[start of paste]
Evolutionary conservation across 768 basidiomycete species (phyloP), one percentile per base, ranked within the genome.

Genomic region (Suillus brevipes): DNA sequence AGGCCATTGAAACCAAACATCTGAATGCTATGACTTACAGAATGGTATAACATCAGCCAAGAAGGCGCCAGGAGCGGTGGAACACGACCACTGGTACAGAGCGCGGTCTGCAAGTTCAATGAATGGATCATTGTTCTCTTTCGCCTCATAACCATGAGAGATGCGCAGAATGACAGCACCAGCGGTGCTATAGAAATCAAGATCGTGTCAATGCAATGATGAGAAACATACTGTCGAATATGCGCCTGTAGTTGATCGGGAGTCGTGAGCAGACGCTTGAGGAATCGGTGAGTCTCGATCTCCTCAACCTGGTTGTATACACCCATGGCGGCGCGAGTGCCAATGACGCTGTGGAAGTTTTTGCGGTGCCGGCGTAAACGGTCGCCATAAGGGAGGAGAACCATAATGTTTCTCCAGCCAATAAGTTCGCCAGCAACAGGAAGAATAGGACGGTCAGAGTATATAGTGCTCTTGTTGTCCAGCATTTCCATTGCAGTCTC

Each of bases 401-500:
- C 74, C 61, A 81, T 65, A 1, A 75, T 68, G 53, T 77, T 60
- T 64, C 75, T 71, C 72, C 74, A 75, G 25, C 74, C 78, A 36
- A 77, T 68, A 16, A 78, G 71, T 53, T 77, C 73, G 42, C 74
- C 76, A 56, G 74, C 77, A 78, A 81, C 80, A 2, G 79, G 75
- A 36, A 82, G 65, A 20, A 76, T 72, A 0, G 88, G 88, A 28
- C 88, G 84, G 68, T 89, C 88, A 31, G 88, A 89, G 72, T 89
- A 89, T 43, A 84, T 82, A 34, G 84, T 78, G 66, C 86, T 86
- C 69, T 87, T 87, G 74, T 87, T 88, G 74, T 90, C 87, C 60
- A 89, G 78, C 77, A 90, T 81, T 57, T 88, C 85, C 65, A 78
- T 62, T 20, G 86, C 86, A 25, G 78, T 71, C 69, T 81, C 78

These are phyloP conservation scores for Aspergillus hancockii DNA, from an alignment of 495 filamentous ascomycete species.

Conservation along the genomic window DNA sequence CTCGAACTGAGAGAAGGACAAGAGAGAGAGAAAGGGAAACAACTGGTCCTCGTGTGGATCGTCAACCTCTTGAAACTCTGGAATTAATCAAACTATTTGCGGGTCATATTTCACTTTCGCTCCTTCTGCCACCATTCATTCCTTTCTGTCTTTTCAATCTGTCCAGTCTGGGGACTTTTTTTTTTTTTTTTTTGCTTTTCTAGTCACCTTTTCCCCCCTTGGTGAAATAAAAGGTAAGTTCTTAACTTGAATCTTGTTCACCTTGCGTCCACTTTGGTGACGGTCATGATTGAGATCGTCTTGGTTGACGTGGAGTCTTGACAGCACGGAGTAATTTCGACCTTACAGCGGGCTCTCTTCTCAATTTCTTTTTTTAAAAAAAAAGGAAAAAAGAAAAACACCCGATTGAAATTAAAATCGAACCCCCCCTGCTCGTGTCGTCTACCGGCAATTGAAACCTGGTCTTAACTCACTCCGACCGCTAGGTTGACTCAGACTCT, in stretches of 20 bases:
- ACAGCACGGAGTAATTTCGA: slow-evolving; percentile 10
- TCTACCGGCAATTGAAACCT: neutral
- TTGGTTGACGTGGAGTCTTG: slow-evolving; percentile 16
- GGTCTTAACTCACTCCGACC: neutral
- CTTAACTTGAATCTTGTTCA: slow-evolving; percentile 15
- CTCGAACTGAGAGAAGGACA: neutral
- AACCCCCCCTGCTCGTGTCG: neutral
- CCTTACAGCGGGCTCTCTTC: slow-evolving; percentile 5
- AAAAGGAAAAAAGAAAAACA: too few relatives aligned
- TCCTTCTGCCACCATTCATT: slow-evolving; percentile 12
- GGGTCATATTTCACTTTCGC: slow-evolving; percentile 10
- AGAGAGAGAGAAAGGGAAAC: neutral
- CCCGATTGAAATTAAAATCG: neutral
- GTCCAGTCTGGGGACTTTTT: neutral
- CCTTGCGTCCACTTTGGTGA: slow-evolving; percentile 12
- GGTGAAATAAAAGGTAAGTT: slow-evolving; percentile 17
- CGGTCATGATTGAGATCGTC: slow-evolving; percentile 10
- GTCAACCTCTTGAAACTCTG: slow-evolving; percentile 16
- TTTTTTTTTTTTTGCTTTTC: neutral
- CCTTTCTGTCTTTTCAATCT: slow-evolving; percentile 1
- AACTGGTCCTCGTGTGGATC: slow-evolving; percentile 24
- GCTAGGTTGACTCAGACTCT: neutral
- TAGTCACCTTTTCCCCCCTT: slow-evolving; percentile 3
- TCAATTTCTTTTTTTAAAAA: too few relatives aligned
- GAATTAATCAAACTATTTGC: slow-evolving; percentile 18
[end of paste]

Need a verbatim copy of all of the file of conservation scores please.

Evolutionary conservation across 768 basidiomycete species (phyloP), one percentile per base, ranked within the genome.

Genomic region (Suillus brevipes): DNA sequence AGGCCATTGAAACCAAACATCTGAATGCTATGACTTACAGAATGGTATAACATCAGCCAAGAAGGCGCCAGGAGCGGTGGAACACGACCACTGGTACAGAGCGCGGTCTGCAAGTTCAATGAATGGATCATTGTTCTCTTTCGCCTCATAACCATGAGAGATGCGCAGAATGACAGCACCAGCGGTGCTATAGAAATCAAGATCGTGTCAATGCAATGATGAGAAACATACTGTCGAATATGCGCCTGTAGTTGATCGGGAGTCGTGAGCAGACGCTTGAGGAATCGGTGAGTCTCGATCTCCTCAACCTGGTTGTATACACCCATGGCGGCGCGAGTGCCAATGACGCTGTGGAAGTTTTTGCGGTGCCGGCGTAAACGGTCGCCATAAGGGAGGAGAACCATAATGTTTCTCCAGCCAATAAGTTCGCCAGCAACAGGAAGAATAGGACGGTCAGAGTATATAGTGCTCTTGTTGTCCAGCATTTCCATTGCAGTCTC

Each of bases 401-500:
- C 74, C 61, A 81, T 65, A 1, A 75, T 68, G 53, T 77, T 60
- T 64, C 75, T 71, C 72, C 74, A 75, G 25, C 74, C 78, A 36
- A 77, T 68, A 16, A 78, G 71, T 53, T 77, C 73, G 42, C 74
- C 76, A 56, G 74, C 77, A 78, A 81, C 80, A 2, G 79, G 75
- A 36, A 82, G 65, A 20, A 76, T 72, A 0, G 88, G 88, A 28
- C 88, G 84, G 68, T 89, C 88, A 31, G 88, A 89, G 72, T 89
- A 89, T 43, A 84, T 82, A 34, G 84, T 78, G 66, C 86, T 86
- C 69, T 87, T 87, G 74, T 87, T 88, G 74, T 90, C 87, C 60
- A 89, G 78, C 77, A 90, T 81, T 57, T 88, C 85, C 65, A 78
- T 62, T 20, G 86, C 86, A 25, G 78, T 71, C 69, T 81, C 78

These are phyloP conservation scores for Aspergillus hancockii DNA, from an alignment of 495 filamentous ascomycete species.

Conservation along the genomic window DNA sequence CTCGAACTGAGAGAAGGACAAGAGAGAGAGAAAGGGAAACAACTGGTCCTCGTGTGGATCGTCAACCTCTTGAAACTCTGGAATTAATCAAACTATTTGCGGGTCATATTTCACTTTCGCTCCTTCTGCCACCATTCATTCCTTTCTGTCTTTTCAATCTGTCCAGTCTGGGGACTTTTTTTTTTTTTTTTTTGCTTTTCTAGTCACCTTTTCCCCCCTTGGTGAAATAAAAGGTAAGTTCTTAACTTGAATCTTGTTCACCTTGCGTCCACTTTGGTGACGGTCATGATTGAGATCGTCTTGGTTGACGTGGAGTCTTGACAGCACGGAGTAATTTCGACCTTACAGCGGGCTCTCTTCTCAATTTCTTTTTTTAAAAAAAAAGGAAAAAAGAAAAACACCCGATTGAAATTAAAATCGAACCCCCCCTGCTCGTGTCGTCTACCGGCAATTGAAACCTGGTCTTAACTCACTCCGACCGCTAGGTTGACTCAGACTCT, in stretches of 20 bases:
- ACAGCACGGAGTAATTTCGA: slow-evolving; percentile 10
- TCTACCGGCAATTGAAACCT: neutral
- TTGGTTGACGTGGAGTCTTG: slow-evolving; percentile 16
- GGTCTTAACTCACTCCGACC: neutral
- CTTAACTTGAATCTTGTTCA: slow-evolving; percentile 15
- CTCGAACTGAGAGAAGGACA: neutral
- AACCCCCCCTGCTCGTGTCG: neutral
- CCTTACAGCGGGCTCTCTTC: slow-evolving; percentile 5
- AAAAGGAAAAAAGAAAAACA: too few relatives aligned
- TCCTTCTGCCACCATTCATT: slow-evolving; percentile 12
- GGGTCATATTTCACTTTCGC: slow-evolving; percentile 10
- AGAGAGAGAGAAAGGGAAAC: neutral
- CCCGATTGAAATTAAAATCG: neutral
- GTCCAGTCTGGGGACTTTTT: neutral
- CCTTGCGTCCACTTTGGTGA: slow-evolving; percentile 12
- GGTGAAATAAAAGGTAAGTT: slow-evolving; percentile 17
- CGGTCATGATTGAGATCGTC: slow-evolving; percentile 10
- GTCAACCTCTTGAAACTCTG: slow-evolving; percentile 16
- TTTTTTTTTTTTTGCTTTTC: neutral
- CCTTTCTGTCTTTTCAATCT: slow-evolving; percentile 1
- AACTGGTCCTCGTGTGGATC: slow-evolving; percentile 24
- GCTAGGTTGACTCAGACTCT: neutral
- TAGTCACCTTTTCCCCCCTT: slow-evolving; percentile 3
- TCAATTTCTTTTTTTAAAAA: too few relatives aligned
- GAATTAATCAAACTATTTGC: slow-evolving; percentile 18